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British Food Journal Volume 30 Issue 2 1928

British Food Journal

ISSN: 0007-070X

Article publication date: 1 February 1928

Abstract

It is not long since, in Scotland at least, the greater part of the food eaten was simple and unsophisticated. Oatmeal porridge and milk, bread, a very few varieties of breadstuffs (such as oatcake and scones), fish, home‐killed meat, with rough dainties in the shape of black and white puddings, were the common food of most people. Thousands of forms in which food is presented to‐day, from homogenised milk to meat extract, did not exist. Along with a multitude of developments in the form in which food was presented to the public came a great number of manipulations. Some of these, like the cooling of milk after production, were laudable; some, like the freezing of meat for importation, were inevitable; and many others, such as preservation with chemicals, were of doubtful necessity, and in any case required careful watching. In the first half of the nineteenth century, and before it, adulterations of food were gross and dangerous. It is doubtful, however, whether the danger to health involved in specific infections of food was realised till much later. It is on the lines of minimising or preventing these two dangers that the administration has developed. One series of miscellaneous enactments deals with the prevention of infection or contamination, and another, the Sale of Food and Drugs Acts, 1875 to 1907, is concerned with “the nature, substance and quality” of articles of food and drink sold. Meat and milk, because of their nature and because of the inevitable risks involved in preparation and handling, are specially liable to infection and contamination. The uniform system and standard of meat inspection established in 1923 by the Public Health (Meat) Regulations (Scotland) have functioned well throughout the country. It was comparatively easy to secure the examination of every carcase, and to take all other necessary precautions, in the public slaughterhouses, but the five hundred private slaughterhouses throughout the country presented difficulties. The Regulations, however, by providing for the restriction of hours of slaughter, brought the majority of private slaughterhouses in populous places into line, and the remainder, principally in outlying districts, are visited by officers of the local authorities from time to time. Food inspectors are in constant attendance at the ports, and the import of certain classes of meat and fat is controlled by the Public Health (Oversea Meat) Regulations, 1925. In regard to milk, the Milk and Dairies (Scotland) Act, 1914, a consolidating statute which came into operation on 1st September, 1925, is the principal enactment. The Milk and Dairies (Amendment) Act, 1922, authorised the system of higher‐grade milk referred to below. In regard to other foods, the Public Health (Regulations as to Food) Act, 1907, authorises the framing of Regulations for preventing danger to public health from the importation, preparation, storage or distribution of articles of food or drink. The Unsound Food Regulations, 1925, provide for the inspection of all imported foods, and Section 43 of the Public Health (Scotland) Act, 1897, authorises inspection of animals, alive or dead, and articles of food exposed for sale, and the condemnation of any of these if found unfit for the food of man.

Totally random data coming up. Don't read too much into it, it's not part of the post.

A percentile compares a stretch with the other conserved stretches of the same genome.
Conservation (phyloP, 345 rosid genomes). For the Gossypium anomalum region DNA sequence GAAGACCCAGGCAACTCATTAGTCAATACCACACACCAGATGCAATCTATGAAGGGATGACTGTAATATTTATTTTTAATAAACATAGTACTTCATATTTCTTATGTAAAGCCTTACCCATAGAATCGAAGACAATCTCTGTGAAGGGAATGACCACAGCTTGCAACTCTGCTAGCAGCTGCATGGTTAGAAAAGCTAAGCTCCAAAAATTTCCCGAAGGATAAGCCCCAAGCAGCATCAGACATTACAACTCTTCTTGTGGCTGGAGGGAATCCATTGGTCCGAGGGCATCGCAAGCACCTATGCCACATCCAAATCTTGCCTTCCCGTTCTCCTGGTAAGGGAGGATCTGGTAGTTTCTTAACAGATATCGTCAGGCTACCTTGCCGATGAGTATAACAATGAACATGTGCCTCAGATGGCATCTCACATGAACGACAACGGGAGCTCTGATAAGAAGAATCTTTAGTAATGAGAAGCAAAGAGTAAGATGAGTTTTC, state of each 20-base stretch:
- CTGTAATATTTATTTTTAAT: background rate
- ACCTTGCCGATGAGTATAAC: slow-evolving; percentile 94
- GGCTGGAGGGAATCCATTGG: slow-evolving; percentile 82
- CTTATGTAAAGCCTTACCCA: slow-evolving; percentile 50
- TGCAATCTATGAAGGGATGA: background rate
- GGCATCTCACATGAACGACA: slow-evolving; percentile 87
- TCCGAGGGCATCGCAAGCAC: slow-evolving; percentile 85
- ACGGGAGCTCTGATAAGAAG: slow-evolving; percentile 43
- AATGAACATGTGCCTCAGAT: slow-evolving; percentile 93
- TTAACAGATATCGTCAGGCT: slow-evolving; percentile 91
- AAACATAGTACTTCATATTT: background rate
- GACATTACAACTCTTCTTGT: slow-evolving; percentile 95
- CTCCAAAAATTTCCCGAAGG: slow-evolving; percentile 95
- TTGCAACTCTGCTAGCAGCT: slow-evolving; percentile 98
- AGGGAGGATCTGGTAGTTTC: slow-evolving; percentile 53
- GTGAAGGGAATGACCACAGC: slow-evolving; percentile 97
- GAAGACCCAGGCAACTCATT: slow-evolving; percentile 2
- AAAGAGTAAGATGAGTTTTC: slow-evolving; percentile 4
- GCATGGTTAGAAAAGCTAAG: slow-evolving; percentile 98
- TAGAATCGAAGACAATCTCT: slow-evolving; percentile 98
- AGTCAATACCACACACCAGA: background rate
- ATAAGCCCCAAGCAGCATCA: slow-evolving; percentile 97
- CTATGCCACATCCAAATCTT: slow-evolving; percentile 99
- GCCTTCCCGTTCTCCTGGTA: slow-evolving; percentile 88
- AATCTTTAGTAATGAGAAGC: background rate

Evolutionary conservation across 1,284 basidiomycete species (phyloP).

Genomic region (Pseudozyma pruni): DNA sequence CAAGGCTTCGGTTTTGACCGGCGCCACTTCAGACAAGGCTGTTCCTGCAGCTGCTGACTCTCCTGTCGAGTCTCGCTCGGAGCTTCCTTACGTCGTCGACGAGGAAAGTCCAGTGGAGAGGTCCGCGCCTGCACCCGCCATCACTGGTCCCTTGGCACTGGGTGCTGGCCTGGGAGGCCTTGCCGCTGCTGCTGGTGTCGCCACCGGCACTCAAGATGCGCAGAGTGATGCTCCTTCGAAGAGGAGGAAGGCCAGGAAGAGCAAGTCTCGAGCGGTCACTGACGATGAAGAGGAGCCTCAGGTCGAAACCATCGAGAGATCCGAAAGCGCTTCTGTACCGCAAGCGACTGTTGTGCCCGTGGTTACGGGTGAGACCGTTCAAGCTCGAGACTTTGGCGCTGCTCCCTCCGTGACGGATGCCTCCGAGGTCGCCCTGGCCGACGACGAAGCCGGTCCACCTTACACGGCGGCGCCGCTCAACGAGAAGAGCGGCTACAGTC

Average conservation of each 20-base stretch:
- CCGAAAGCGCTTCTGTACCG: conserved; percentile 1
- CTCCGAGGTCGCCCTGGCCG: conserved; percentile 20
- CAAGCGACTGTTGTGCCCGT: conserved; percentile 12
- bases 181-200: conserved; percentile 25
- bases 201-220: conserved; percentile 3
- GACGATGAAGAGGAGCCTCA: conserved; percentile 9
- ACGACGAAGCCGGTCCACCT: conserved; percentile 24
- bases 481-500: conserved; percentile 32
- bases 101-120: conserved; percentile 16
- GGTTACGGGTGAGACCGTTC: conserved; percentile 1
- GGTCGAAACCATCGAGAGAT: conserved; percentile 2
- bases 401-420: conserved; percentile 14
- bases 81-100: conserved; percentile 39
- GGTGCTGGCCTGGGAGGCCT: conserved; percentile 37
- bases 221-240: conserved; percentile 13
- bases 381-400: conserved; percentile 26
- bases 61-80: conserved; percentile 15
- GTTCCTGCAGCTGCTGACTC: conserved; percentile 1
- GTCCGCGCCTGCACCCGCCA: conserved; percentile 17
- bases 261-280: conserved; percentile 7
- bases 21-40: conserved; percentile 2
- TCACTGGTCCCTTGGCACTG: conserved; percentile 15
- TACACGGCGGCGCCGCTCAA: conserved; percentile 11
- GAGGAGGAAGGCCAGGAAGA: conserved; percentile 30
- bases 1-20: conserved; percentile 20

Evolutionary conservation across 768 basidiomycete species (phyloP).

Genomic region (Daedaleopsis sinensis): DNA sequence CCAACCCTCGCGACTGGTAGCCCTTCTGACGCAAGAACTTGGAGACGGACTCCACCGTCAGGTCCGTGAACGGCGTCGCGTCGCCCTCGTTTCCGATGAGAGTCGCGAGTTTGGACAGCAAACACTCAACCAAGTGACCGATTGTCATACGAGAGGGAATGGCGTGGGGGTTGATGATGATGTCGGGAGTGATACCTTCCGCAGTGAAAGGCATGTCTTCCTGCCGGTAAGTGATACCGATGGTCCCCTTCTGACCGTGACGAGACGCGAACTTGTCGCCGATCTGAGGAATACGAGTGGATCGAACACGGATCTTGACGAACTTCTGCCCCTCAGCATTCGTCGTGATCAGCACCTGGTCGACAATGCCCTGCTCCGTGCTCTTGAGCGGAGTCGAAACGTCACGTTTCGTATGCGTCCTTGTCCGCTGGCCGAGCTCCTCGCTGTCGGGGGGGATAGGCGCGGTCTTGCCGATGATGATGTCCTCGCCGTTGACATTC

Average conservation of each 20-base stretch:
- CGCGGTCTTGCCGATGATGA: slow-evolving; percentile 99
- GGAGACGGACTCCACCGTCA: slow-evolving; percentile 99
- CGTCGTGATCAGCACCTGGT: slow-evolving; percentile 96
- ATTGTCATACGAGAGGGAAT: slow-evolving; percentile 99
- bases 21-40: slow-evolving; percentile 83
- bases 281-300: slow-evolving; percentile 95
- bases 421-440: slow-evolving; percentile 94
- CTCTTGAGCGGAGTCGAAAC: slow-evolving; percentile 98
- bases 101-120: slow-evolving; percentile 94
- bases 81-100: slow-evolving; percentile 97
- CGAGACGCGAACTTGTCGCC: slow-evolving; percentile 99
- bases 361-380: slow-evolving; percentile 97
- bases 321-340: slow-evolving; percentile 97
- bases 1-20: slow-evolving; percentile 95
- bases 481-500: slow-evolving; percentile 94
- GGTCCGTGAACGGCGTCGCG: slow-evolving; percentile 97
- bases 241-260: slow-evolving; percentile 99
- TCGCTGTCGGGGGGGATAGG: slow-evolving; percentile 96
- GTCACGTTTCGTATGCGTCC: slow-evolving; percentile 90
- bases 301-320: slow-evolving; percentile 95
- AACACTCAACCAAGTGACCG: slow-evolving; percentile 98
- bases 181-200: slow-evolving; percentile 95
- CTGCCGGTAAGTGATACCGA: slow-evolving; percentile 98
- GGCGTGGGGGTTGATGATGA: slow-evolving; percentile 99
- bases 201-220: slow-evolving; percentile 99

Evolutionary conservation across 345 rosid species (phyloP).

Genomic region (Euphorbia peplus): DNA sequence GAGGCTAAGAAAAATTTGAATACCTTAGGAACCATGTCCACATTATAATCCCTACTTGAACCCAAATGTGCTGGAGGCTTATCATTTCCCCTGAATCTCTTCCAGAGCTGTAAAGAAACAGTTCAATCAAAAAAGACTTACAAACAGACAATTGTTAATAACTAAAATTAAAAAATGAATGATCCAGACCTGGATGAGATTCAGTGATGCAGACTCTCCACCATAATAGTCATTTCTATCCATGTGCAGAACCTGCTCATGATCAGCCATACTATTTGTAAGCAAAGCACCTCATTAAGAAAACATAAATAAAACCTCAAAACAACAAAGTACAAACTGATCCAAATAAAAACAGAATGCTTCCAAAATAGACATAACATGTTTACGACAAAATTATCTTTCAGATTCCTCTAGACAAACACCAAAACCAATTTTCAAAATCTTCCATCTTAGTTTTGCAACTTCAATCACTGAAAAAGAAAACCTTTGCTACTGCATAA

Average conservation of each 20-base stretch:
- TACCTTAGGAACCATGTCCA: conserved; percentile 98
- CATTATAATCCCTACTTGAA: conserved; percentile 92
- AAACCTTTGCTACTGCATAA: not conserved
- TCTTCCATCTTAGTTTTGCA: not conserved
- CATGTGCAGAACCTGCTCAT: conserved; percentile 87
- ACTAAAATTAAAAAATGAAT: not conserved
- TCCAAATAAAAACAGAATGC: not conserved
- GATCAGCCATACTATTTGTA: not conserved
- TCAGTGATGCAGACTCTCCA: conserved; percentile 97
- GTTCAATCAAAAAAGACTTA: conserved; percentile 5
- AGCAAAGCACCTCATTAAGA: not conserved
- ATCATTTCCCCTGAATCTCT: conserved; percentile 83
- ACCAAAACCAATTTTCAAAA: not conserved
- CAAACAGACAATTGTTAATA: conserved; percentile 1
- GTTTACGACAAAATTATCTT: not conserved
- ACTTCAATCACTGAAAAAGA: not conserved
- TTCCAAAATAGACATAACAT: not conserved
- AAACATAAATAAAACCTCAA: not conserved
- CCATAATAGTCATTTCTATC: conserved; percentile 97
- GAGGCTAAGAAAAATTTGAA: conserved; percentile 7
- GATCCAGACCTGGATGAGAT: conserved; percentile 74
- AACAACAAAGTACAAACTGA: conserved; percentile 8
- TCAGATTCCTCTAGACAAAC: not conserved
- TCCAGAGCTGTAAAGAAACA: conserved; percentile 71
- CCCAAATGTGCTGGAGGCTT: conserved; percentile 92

Citation

(1928), "British Food Journal Volume 30 Issue 2 1928", British Food Journal, Vol. 30 No. 2, pp. 11-20. https://doi.org/10.1108/eb011195

Publisher

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MCB UP Ltd

Copyright © 1928, MCB UP Limited